IEC opposes this overly bureaucratic, unfair, and unworkable system to determine whether a company is deemed “responsible” and fit to work on a federal contract.

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Paid Sick Leave

On September 29, 2016, the Department of Labor issued its final rule to implement Executive Order 13706, which requires covered federal contractors to provide employees with up to seven days (56 hours) of paid sick leave per year. The rule permits an employee to take paid leave to care for anyone with whom the employee has a “significant personal bond” that is like a family relationship, regardless of a biological or legal relationship. 

The proposed rule’s tracking and reporting requirements alone would place significant burdens on small electrical contractors, further deterring them from procuring federal contracts. This paid sick leave mandate applies to new contracts that are entered into on or after January 1, 2017.

IEC opposes DOL’s mandate to require federal contractors to provide employees working on covered contracts 7 days of paid sick leave per year due to its overly broad nature and burdensome tracking requirements.

Davis-Bacon Act

The Davis-Bacon Act is a Depression-era law that requires payment of the locally prevailing wage on all federally-funded construction projects. Due to inefficiencies and inaccuracies with the program, the federal prevailing rates are often the local union rates and not the prevailing market wage rates.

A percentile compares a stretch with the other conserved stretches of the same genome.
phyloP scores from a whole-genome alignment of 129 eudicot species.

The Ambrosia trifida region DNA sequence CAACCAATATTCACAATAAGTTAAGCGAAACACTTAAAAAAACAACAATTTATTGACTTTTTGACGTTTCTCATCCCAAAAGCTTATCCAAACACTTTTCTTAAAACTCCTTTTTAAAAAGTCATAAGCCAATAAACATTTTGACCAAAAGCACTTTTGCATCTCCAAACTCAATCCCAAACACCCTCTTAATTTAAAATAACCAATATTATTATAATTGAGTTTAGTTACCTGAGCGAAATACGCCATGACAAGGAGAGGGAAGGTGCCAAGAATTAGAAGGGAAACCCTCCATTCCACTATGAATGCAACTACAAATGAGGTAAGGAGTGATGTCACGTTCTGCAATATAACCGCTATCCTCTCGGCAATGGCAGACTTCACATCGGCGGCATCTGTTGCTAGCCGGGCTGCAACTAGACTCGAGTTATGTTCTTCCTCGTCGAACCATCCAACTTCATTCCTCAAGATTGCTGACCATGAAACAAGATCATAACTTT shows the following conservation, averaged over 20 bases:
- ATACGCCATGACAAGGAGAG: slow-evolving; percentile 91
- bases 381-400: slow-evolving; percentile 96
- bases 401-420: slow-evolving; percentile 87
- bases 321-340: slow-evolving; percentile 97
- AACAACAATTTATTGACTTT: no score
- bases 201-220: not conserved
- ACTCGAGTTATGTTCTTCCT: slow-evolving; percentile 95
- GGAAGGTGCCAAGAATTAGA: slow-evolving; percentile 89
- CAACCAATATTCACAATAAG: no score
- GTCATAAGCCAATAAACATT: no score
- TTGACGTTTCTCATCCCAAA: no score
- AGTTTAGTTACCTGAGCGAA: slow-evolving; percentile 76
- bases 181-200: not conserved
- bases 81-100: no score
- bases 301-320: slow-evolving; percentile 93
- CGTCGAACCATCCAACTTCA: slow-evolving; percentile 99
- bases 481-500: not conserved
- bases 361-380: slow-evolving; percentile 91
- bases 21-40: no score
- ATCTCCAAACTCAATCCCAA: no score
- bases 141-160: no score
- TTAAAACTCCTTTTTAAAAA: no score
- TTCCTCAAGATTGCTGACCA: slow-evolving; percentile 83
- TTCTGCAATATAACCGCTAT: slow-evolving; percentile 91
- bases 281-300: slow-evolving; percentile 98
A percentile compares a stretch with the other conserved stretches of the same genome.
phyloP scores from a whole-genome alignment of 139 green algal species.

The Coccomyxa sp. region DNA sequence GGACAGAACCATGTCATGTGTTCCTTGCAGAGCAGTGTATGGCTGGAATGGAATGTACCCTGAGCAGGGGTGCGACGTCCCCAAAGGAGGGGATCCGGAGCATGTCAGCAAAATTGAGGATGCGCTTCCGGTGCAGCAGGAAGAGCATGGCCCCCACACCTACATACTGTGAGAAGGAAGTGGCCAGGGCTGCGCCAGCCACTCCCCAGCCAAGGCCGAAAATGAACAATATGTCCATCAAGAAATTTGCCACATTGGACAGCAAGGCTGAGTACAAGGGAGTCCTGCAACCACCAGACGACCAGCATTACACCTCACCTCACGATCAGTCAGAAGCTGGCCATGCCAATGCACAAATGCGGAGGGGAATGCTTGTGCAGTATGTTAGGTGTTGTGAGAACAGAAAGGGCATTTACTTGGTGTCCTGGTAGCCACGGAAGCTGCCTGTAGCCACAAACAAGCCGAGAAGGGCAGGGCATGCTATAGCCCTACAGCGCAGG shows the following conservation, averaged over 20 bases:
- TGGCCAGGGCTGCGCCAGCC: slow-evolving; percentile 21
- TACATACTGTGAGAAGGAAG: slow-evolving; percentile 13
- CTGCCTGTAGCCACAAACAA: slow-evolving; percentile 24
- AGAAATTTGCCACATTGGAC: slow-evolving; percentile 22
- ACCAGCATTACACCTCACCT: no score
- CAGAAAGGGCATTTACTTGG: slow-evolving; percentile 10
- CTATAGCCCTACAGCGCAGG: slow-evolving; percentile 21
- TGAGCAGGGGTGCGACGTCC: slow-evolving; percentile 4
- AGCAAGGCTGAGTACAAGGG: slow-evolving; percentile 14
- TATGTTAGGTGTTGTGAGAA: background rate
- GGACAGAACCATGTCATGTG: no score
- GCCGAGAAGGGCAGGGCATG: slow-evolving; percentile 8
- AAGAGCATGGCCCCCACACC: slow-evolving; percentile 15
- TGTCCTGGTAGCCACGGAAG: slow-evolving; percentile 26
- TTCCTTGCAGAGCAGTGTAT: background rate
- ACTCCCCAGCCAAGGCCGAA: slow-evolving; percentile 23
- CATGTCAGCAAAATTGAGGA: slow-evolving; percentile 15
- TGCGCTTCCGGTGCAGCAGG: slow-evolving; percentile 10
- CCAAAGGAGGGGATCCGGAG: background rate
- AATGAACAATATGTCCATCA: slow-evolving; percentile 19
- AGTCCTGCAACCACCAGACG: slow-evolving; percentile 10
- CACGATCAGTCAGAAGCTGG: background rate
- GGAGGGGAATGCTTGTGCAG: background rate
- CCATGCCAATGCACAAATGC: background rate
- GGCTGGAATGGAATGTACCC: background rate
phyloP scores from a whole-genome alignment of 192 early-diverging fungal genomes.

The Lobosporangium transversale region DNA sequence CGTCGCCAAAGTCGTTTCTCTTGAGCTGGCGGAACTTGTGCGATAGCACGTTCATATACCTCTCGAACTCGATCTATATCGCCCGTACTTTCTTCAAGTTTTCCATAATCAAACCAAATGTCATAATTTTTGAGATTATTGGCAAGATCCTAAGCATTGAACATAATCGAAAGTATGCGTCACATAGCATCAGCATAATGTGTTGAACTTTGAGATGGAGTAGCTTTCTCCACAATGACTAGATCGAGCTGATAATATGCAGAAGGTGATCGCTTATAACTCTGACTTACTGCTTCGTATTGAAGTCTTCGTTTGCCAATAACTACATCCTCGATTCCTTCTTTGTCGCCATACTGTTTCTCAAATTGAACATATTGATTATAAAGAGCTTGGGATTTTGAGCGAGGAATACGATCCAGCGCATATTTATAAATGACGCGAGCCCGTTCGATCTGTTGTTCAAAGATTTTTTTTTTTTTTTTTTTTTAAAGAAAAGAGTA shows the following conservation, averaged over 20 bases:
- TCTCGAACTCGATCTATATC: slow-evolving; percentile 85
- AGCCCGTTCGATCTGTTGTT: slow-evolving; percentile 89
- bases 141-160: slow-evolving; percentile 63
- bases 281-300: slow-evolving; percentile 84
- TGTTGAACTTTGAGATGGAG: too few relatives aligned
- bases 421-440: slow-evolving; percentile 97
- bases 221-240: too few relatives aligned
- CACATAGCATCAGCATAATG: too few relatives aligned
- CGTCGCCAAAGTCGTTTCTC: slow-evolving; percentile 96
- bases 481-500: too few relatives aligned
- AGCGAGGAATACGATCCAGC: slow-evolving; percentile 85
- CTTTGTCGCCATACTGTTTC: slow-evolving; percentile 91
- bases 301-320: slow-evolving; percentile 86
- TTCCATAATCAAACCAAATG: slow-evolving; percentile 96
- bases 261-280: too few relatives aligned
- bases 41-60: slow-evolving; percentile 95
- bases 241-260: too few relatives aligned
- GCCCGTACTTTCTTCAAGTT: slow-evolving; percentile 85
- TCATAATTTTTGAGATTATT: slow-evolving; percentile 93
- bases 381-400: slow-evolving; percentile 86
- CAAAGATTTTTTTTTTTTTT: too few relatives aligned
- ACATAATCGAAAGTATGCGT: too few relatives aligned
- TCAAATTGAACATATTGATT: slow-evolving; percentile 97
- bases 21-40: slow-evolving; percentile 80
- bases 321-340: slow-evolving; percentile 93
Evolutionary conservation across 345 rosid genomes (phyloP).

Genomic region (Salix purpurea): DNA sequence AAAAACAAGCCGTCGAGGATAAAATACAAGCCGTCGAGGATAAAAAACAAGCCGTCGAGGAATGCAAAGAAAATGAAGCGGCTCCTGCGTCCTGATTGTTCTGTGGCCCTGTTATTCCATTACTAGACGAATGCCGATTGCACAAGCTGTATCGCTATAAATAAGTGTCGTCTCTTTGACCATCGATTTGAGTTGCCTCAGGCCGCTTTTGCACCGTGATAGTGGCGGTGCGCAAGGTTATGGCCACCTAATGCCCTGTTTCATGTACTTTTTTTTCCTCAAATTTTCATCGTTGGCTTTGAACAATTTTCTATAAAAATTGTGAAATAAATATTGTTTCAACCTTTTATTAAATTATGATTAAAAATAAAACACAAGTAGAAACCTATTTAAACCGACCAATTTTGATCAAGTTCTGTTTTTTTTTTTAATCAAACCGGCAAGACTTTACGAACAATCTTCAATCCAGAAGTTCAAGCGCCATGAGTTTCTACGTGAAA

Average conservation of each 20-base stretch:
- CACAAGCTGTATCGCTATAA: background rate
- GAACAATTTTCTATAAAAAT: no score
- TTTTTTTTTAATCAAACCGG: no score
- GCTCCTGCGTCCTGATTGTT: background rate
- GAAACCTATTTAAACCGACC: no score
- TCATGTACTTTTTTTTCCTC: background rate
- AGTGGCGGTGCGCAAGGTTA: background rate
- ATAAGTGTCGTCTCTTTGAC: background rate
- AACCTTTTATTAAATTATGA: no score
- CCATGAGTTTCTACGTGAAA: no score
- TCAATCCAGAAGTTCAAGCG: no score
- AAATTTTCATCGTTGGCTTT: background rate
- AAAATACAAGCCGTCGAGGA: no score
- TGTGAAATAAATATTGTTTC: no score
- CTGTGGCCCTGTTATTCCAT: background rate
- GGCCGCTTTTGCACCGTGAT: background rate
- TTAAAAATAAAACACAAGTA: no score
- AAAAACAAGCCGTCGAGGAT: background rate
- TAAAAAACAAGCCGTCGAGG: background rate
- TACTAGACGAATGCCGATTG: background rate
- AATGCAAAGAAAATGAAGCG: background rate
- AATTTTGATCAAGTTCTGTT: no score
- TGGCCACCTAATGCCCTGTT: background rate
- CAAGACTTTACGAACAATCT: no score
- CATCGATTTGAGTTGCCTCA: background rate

Davis-Bacon increases costs on federal construction projects by requiring the use of a system that is inefficient and inaccurate, and limits competition due to its significant paperwork and reporting requirements. The “Davis-Bacon Repeal Act” would repeal the prevailing wage requirements but has never garnered much support or seen much movement.

 IEC supports repeal of the Davis-Bacon Act and favors updating federal prevailing wage laws.

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“Salting” is a technique whereby undercover union applicants known as “salts” attempt to apply for job openings with merit shop contractors, with the stated goal of attempting to organize the contractor’s employees to join the union. Salts may also want nothing more than to harass a contractor by creating a situation that forces the contractor into making personnel decisions that violate federal labor law and lead to lawsuits and fines for the contractor. 

Under current law, an employer cannot discriminate against a salt simply because of an alleged conflict of interest or due to a “potential” violation of company policies even when the applicant’s intent is to damage the potential employer’s company.

IEC supports legislation to protect merit shop businesses and their employees from aggressive subversion by salting, and that permits employers to not hire salts.

Prevailing Wage Rates

The Department of Labor currently relies on the Wage and Hour Division to determine federal wage rates as they apply to contractors and subcontractors performing on federally-assisted contracts of $2,000 or more.

Legislation was introduced in the 115th Congress that would transfer the responsibility for determining wage rates in federal construction projects to the Bureau of Labor Statistics (BLS), which uses a more accurate and scientific method of calculation.

IEC favors having the Bureau of Labor Statistics, rather than the Department of Labor, determine wage rates in federal construction projects.

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Contact the national staff member below for any questions regarding advocacy.